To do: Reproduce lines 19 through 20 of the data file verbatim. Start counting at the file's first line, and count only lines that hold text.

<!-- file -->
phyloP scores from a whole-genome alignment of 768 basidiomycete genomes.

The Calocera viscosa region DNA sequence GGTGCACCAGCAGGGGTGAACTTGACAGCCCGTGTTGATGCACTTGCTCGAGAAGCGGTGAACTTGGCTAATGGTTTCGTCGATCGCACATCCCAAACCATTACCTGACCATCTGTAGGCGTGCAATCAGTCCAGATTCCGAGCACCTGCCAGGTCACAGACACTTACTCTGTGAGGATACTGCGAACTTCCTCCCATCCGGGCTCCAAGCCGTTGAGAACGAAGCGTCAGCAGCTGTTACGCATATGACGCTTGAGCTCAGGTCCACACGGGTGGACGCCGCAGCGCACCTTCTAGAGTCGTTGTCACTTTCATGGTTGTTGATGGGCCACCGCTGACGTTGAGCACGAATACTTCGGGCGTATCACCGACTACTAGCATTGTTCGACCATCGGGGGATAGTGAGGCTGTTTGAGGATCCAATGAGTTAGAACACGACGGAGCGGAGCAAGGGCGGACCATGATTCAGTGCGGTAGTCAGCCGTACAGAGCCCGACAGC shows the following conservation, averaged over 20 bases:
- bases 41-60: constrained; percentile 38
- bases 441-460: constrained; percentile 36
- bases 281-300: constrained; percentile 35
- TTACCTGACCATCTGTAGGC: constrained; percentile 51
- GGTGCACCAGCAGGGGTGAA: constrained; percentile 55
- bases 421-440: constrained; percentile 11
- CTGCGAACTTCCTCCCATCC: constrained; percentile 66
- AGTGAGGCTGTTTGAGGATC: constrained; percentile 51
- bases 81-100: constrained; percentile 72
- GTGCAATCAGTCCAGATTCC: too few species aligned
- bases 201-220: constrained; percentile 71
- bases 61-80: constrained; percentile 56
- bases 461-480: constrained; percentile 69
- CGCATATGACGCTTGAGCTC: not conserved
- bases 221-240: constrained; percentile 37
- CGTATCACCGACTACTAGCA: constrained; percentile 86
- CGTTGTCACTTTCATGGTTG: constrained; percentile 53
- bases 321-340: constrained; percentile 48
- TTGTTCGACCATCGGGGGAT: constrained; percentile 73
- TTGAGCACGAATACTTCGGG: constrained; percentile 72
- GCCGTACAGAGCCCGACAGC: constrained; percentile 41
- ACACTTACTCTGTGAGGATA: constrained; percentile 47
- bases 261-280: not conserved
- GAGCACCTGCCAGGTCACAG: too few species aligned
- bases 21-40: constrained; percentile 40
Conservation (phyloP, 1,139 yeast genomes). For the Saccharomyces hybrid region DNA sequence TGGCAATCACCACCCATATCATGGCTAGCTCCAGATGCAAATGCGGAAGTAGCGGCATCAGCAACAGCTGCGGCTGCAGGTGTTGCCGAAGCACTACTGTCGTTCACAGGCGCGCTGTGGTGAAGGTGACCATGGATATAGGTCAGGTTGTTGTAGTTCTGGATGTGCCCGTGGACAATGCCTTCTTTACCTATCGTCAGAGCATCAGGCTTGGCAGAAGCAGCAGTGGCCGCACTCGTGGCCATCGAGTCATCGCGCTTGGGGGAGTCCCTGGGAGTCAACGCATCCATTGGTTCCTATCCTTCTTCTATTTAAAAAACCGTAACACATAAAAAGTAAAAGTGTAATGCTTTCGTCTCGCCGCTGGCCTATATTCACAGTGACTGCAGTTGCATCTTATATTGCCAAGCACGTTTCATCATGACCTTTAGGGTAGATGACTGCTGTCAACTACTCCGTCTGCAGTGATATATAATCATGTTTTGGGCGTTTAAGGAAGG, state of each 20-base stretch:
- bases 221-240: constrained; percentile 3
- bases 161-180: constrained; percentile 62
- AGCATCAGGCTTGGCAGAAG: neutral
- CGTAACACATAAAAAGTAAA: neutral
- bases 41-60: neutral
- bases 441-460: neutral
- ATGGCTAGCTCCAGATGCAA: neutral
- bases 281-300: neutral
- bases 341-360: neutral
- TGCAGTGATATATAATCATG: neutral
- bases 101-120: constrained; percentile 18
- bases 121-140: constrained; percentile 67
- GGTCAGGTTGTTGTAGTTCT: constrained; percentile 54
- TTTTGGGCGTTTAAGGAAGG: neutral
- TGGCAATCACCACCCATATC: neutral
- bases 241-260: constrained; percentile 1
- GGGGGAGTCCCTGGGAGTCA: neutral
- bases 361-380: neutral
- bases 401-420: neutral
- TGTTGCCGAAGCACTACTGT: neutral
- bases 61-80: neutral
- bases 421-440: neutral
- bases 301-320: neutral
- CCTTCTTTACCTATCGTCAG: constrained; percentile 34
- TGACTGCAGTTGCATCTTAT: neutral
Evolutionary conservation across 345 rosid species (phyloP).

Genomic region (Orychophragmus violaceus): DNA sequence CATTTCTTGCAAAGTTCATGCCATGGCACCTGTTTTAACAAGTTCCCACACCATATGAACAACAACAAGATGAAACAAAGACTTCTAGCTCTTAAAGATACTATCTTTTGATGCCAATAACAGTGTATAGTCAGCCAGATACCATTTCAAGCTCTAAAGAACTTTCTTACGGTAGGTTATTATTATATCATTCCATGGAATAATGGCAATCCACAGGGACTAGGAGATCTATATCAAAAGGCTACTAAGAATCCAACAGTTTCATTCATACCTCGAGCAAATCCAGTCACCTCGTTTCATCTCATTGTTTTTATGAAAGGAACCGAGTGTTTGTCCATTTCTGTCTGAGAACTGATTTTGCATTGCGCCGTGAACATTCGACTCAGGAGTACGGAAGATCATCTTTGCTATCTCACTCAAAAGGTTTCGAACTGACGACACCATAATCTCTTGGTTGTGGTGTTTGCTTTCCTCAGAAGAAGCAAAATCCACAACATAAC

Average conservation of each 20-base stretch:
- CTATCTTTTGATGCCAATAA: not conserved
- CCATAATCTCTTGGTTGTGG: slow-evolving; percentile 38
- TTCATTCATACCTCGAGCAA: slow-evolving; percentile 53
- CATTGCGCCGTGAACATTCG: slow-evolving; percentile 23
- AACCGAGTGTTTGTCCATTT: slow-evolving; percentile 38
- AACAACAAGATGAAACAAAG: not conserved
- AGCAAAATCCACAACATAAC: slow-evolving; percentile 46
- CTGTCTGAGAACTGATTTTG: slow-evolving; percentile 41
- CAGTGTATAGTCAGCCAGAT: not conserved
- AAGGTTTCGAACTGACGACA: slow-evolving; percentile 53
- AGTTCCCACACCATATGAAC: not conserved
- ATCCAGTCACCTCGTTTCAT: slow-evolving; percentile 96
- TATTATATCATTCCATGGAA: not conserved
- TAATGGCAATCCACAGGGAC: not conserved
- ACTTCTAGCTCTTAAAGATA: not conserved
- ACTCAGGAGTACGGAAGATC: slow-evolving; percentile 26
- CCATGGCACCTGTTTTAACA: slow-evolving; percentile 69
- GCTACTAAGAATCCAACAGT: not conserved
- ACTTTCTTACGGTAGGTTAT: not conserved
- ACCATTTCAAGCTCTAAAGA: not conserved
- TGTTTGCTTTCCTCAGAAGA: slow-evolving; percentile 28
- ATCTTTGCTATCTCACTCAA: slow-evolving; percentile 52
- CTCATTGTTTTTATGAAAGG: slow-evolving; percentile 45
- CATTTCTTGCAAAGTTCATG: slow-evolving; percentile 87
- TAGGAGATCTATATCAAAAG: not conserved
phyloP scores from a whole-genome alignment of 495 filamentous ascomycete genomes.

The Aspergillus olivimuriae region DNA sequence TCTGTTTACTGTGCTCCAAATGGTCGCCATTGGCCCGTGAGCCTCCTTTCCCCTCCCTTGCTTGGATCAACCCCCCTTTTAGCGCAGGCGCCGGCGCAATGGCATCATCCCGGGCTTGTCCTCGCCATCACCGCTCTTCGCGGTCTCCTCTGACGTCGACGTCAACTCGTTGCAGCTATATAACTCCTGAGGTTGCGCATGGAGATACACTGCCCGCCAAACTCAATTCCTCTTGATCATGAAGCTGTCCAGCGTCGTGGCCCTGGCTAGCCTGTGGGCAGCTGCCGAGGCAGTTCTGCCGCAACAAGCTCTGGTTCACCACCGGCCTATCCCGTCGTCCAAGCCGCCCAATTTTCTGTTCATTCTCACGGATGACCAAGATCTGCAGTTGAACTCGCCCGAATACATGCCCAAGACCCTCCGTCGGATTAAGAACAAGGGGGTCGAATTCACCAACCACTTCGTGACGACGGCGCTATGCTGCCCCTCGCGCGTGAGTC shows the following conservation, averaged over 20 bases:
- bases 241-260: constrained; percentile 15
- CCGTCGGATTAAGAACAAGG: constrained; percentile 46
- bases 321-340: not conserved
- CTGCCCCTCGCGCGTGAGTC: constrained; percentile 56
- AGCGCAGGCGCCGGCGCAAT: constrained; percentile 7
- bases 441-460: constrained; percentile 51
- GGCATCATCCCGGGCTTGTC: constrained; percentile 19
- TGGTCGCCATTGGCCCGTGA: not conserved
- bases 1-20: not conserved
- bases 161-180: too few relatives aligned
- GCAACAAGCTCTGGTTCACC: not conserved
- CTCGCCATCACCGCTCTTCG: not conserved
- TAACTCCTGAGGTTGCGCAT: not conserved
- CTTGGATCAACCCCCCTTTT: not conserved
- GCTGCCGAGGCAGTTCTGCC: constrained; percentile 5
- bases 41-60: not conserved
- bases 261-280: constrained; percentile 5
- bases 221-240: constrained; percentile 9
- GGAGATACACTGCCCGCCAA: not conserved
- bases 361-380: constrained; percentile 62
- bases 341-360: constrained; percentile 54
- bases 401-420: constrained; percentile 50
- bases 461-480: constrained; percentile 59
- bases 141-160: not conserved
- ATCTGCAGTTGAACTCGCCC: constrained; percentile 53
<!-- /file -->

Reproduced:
- CGTTGTCACTTTCATGGTTG: constrained; percentile 53
- bases 321-340: constrained; percentile 48